Benefits Affordable Care Act

ACA Fact Sheet: Who is a Seasonal Employee?

Recent Insight

Under IRS and Treasury Department regulations, seasonal employees are not considered "full-time," benefits eligible even if they are expected to work 30 or more hours per week. But how do you properly classify an employee as seasonal?

The answers to the two questions below will determine if you can classify an employee as seasonal:

  • Do employees in the position typically work for a period of six months or less?
  • Does the period of employment begin in approximately the same part of the year (e.g. summer, winter or holiday season)?


If you answered "Yes" to both questions above, your employee likely is a seasonal employee, regardless of how many hours the employee is expected to work each week. If you determine the employee is an seasonal employee, you do not have to classify the individual as full-time, benefits eligible (subject to the benefits waiting period, if any) as of the date of hire.

An applicable large employer (ALE) will generally not be liable for ACA employer shared responsibility penalties if it fails to offer health coverage to seasonal employees during an initial measurement period, even if those employees end up working full-time hours during that measurement period. For more information on how seasonal employee hours are measured, please refer to the ACA Fact Sheet: Full-Time, Variable Hour and Seasonal Employees.

As a reminder, TriNet does not provide legal advice. You will want to consult with your legal counsel to ensure that your notifications and contracts with seasonal employees contain appropriate protective language. For example, you will want to document that the newly hired employees understand the job is expected to end at a certain date.

Below are several examples of employees that may be, and may not be, seasonal employees under the ACA definition1. All examples assume the employee is expected to work more than 30 hours per week.

Seasonal Employee

  • College interns hired each year from June through mid-August, during summer break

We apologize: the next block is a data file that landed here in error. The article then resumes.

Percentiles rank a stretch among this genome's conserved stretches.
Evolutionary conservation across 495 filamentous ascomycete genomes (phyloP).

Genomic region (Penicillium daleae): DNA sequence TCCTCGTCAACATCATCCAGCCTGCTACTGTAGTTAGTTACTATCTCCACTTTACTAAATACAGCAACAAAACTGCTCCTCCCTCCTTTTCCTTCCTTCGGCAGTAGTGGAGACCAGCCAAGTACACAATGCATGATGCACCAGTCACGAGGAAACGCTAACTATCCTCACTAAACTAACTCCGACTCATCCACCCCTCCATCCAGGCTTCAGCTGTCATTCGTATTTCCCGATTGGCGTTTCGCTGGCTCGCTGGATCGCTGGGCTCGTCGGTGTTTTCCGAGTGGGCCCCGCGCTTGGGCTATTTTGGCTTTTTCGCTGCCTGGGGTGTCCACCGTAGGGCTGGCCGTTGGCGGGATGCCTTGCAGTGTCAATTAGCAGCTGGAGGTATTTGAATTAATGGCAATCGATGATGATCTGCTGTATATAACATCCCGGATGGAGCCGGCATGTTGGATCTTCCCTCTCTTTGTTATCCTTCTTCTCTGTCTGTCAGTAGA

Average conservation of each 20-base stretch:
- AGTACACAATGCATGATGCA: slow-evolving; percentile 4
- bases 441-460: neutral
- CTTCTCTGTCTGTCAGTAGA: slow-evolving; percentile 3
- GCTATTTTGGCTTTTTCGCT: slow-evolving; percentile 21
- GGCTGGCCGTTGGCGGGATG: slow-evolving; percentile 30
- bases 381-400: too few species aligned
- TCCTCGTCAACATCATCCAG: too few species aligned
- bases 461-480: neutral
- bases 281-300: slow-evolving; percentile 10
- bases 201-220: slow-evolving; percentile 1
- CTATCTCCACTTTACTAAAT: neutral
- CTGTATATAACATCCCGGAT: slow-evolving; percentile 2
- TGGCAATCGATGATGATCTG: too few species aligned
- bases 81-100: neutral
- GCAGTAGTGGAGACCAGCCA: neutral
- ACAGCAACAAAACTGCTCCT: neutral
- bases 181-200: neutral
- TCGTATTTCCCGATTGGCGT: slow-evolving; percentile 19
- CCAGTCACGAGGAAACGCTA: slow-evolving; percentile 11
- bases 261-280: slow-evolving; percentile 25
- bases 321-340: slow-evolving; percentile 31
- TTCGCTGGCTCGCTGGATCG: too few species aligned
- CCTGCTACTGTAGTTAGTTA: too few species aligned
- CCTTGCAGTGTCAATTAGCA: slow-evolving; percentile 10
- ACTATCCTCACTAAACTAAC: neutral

• Accountants solely employed during annual tax season, from January through April 15
  • Retail clerks employed from November through mid-January, during the holiday season
  • Servers hired by restaurants and resorts during Florida tourist season, from December through April

Employees that are Not Considered Seasonal

  • Graduate interns hired for a 12 month internship beginning in June of each year
  • Computer programmers hired for 2 months to assist in completing a special project
  • Consultant hired to lead a one-time process improvement project expected to last 5 months
  • Temporary call center employees hired to assist with an anticipated spike in call volume, period of employment unknown

Benefits Waiting Periods

Remember that any newly hired full-time employee that is not considered seasonal is still subject to the waiting period, if any, selected by your company. If your company frequently hires "short-term" employees that do not meet the definition of a seasonal employee, you may want to consider a longer waiting period before company benefits are effective. Under ACA, the maximum waiting period is 90 days.


1 Examples are for informational purposes only. The facts and circumstances in each situation will determine if an employee is considered seasonal for purposes of ACA employer shared responsibility penalties.

TriNet does not provide legal, tax or accounting advice.

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